I’m definitely with you on the advocating of cycling and improvement of our biking infrastructure to get people more comfortable with using bicycles amongst other beasts of the road.
The question you have put forth is hard to answer, because cycling can get complex. Its definitely hard to pick one bike to suit all people, all needs.
But having thought about your question, in a perfect world, I believe simplicity is key (think why TREK Lime’s are not selling a lot). And retro could very well be the answer.
I visualize a single speed roadster/cruiser like bike that has the road geometry (very slack angles though), comfortable upright and plush seating with spring shock absorbers, wide tires (around 28-35c) mustache handlebars, side pull brakes, fenders above both wheels and a chainguard, reflectors and a luggage rack on the rear..and ofcourse, an integrated triangulated kickstand with a spring actuated locking mechanism in place.
A ladies model will look like the above but it could have a compact geometry.
In other words, a town bike! Yes yes…
But my underlying point being that introduce bikes with all these above mentioned features built into them instead of accessorizing everything like the fashion industry does.
Again, this model is not going to work for everyone like I said before.
And as far as prices are concerned, don’t waste time and money on nerve wracking industrial design and marketing, because what ends up happening usually is that the costs involved with those activities get absorbed into the final price of the bike itself, making everyday Joe gulp hard at the price tag. How complex is it to engineer and design an ordinary bike without all the unneeded publicity and glitter and gold??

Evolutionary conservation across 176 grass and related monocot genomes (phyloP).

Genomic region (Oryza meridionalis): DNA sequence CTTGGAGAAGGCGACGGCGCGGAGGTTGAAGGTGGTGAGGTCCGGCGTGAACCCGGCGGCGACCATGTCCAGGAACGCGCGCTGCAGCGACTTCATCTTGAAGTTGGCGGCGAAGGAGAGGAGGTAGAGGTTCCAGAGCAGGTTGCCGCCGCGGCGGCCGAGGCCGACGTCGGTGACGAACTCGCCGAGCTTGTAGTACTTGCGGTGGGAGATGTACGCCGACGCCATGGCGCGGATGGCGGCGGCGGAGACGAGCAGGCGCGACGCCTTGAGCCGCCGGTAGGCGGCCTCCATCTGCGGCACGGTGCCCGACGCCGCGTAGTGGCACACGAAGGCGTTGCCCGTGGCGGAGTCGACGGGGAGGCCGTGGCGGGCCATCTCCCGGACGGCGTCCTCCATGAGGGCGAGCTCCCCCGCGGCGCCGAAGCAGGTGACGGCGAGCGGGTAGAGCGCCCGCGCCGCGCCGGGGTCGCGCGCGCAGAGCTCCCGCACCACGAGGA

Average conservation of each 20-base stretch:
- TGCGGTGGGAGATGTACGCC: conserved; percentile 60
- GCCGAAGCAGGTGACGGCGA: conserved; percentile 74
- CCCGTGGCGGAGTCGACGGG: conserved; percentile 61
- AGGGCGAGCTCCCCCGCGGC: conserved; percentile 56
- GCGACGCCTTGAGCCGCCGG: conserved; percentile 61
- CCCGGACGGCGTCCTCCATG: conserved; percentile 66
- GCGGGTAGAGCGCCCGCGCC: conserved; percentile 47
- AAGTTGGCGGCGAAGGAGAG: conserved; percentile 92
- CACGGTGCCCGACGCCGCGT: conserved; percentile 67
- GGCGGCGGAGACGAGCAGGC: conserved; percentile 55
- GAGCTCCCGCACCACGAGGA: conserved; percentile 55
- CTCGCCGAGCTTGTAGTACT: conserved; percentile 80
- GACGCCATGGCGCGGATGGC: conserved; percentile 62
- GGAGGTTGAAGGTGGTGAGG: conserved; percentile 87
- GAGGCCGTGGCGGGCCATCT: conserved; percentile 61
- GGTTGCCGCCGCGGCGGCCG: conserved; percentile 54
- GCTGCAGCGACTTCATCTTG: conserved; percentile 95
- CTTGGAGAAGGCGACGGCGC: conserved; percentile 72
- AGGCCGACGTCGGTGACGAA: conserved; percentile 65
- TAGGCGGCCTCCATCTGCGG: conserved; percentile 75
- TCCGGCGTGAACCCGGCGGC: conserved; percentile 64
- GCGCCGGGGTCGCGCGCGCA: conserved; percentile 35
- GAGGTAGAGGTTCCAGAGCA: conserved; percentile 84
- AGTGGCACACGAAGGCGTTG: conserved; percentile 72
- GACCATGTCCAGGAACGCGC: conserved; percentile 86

I also feel companies making a plethora of bikes from high end racing to afforable commuter/cruiser bikes need to balance their image or at times even tip the point towards the ordinary people.
Concluding, I firmly believe that the lazy, instant gratification culture we’re in, combined with ignorance about cycling in general and the unreasonable prices associated with cycling gear are whats putting people away from getting on bicycles more.
It’s not simple because the industry does not make it so.
Ron and sumadis are spot on with some of the issues at play, so I won’t repeat those but will address the product side of things.
Bikes typical of urban transportation were less in number this year at IB (folding and electric were up) despite what the bloggers are reporting. After strolling for a morning, I hit the map thinking I must have missed a huge chunk of the show. All the big boys had a few new urban products, but comparing it to the rest of their lines, it paled in comparison. Given the data we are getting back from shops and what is hitting mainstream media, I expected IB to be overwhelmed with utilitarian bikes.
While the Moots and Civia created buzz, the play they got is not representative of where we need to go. An $8300 commuter? a $1300 grocery getter? Cool and certainly appealing to those already in the choir. But even those who drink the kool-aid know its a little over the top to anyone looking in.
The question is that if everyone knows it, why don’t we change? Interbike is so lopsided with high end product when compared to what really sells in shops. $350-$500 mtb’s/hybrid/comforts aren’t sexy, but like it or not, they are what keeps the doors open in a majority of shops. This high end, shiny bits thinking seems to have manifested itself in the urban market.
To think we have a clean slate in which to work from and we still make the same mistakes – forcing what we think is cool down the customers throats at price points we as enthusiasts accept as being low. Addressing the issues we can control should help the cause, even if just a little.